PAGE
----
Advocates rally, stage ‘die-in’ for dedicated narcan funding stream“We’re not asking for much right now – for a sustainable funding source for narcan,” said Sarah Edwards, who manages a statewide outreach team that specializes in overdose prevention. “That’s really the bare minimum the state can do right now…”
Published on August 31, 2021
By Steve Ahlquist
Advocates called for Rhode Island to address the shortage of narcan, the overdose reversal medication outside the Executive Office of Health and Human Services (EOHHS) in Cranston Tuesday morning. Organized by the Coalition To Save Lives – a group of organizations and individuals raising awareness about the overdose crisis in Rhode Island and evidence-based solutions to save lives – advocates urged the state to have a dedicated funding stream for this life-saving medication.
The event began with frontline overdose prevention workers carrying in coffins and placing them on the lawn outside the EOHHS offices and then staging an eight minute “die in.”
“We’re here to participate in the International Overdose Awareness Day activities,” said Michelle McKenzie from Preventing Overdose and Naloxone Intervention (PONI) at The Miriam Hospital. “This is a day to commemorate and celebrate all the people that we’ve lost to overdose… but our way to celebrate is to demand that Naloxone [narcan]… be available to everybody who needs it.”
Demanding adequate supplies of narcan is not what the coalition should have to be doing, added McKenzie. “We should be talking about housing. We should be talking about a cruel and unjust criminal system that puts people away because they have a condition. We should be talking about unfair living wages [or] not having living wages [or] ending stigma so that people aren’t afraid to seek the help that they need – but no.
“Those things are important, and they are systemic and we’re going to have to spend a long time addressing those issues, [but] we shouldn’t have to be begging for narcan. narcan is the very least that we can do.”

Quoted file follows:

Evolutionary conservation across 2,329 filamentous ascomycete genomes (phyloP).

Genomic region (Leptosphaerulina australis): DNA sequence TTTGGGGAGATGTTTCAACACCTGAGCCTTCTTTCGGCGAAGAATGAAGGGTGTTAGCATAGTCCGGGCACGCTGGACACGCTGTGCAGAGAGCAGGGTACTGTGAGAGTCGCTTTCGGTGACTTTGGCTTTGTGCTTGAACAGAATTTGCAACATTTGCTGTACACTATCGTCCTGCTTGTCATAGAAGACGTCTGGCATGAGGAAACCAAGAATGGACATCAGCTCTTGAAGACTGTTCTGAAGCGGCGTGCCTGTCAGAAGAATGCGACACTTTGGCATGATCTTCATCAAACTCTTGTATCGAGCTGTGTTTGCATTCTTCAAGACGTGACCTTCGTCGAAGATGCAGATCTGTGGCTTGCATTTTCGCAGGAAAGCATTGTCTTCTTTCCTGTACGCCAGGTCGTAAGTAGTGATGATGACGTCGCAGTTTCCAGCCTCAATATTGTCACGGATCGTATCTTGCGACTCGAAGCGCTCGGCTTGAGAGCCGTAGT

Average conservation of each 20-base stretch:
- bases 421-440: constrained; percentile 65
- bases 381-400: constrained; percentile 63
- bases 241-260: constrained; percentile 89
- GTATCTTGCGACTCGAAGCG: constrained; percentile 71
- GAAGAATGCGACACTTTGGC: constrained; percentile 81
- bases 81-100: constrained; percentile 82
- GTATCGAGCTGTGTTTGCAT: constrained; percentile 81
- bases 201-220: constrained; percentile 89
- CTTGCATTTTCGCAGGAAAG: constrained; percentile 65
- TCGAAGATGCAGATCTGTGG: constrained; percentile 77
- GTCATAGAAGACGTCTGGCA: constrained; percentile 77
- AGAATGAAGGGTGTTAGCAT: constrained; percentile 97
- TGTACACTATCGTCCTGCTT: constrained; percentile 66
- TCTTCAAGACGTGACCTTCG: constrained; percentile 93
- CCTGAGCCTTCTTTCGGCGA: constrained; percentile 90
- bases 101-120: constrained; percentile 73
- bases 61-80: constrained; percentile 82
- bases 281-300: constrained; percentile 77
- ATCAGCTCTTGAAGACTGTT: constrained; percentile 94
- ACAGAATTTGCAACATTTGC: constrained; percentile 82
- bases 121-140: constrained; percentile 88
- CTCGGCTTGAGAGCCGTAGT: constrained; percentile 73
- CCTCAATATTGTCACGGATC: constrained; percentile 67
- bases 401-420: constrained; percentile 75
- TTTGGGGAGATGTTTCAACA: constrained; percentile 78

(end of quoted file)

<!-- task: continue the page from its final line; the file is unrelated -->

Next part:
UpriseRI asked Rhode Island Governor Daniel McKee about the narcan shortage at his weekly press availability.
“I’m aware of it,” said Governor Daniel McKee. “I know that we’ve secured about 1400 kits, I believe, in the last couple of weeks… The work is going to continue, we see it as a high priority. And we completely agree that we have to be prepared in that are and we have the resources to do it. We just ahem to make sure to find the supply.”
The immediate shortage is due to supply chain issues from the pharmaceutical company that provides the lower cost naloxone. This shortage could be remedied by the state purchasing the medication from other manufacturers. The larger issue is that Rhode Island has never adequately and reliably resourced the purchase of naloxone. The state scrambles each year to find money to purchase naloxone, and recently even increased their purchase of naloxone. However, outreach workers note that without a stable, reliable supply of narcan they cannot do their job to meet the needs of the community and prevent overdose. Research shows that 45,000 kits each year (market rate of $3.3 million dollars) is needed to saturate the community with narcan.
“I myself have narcan’ed people seven times throughout the pandemic,” said Ashley Perry from Project Weber/Renew. “Today we had our frontline workers bring in these coffins to symbolize how we hold the epidemic, this burden, on our backs. How every day we have to make life decisions for people.
“Who deserves narcan? Who doesn’t?” asked Perry. “I don’t know…”
2020 was the deadliest year on record for fatal drug overdoses in Rhode Island, with 384 people having lost their lives. Even then, naloxone was used to reverse hundreds – if not thousands – of overdoses and kept people alive. Overdose prevention workers warn that without a steady supply of naloxone, the death toll will rise dramatically in 2021 and beyond.
“If narcan did not exist, I would have died 100 times over out there on the street and I would never had the chance to go out and change my life and enter recovery,” said Richard Holcomb, founder of Project Weber.
“Seeing that we’ve had more overdoses this year than in the past year, we definitely need a dedicated funding stream,” said Alexandrea Gonzalez, founder of Gather Together United As1. “We shouldn’t have to hoard our supplies and [we should] make sure we have enough to go around in our community.”
Lisa has also given narcan in her recovery work, and saved many lives.
“Life is more important than money,” said Cherell (Whoopi) Robinson.
“We’ve been looking at the number of 384 lives being lost [this year] to an overdose,” said Dennis, a person in long term recovery.
“We’re not asking for much right now – for a sustainable funding source for narcan,” said Sarah Edwards, who manages a statewide outreach team that specializes in overdose prevention. “That’s really the bare minimum the state can do right now…”
The event concluded by carrying the coffins away from EOHHS.
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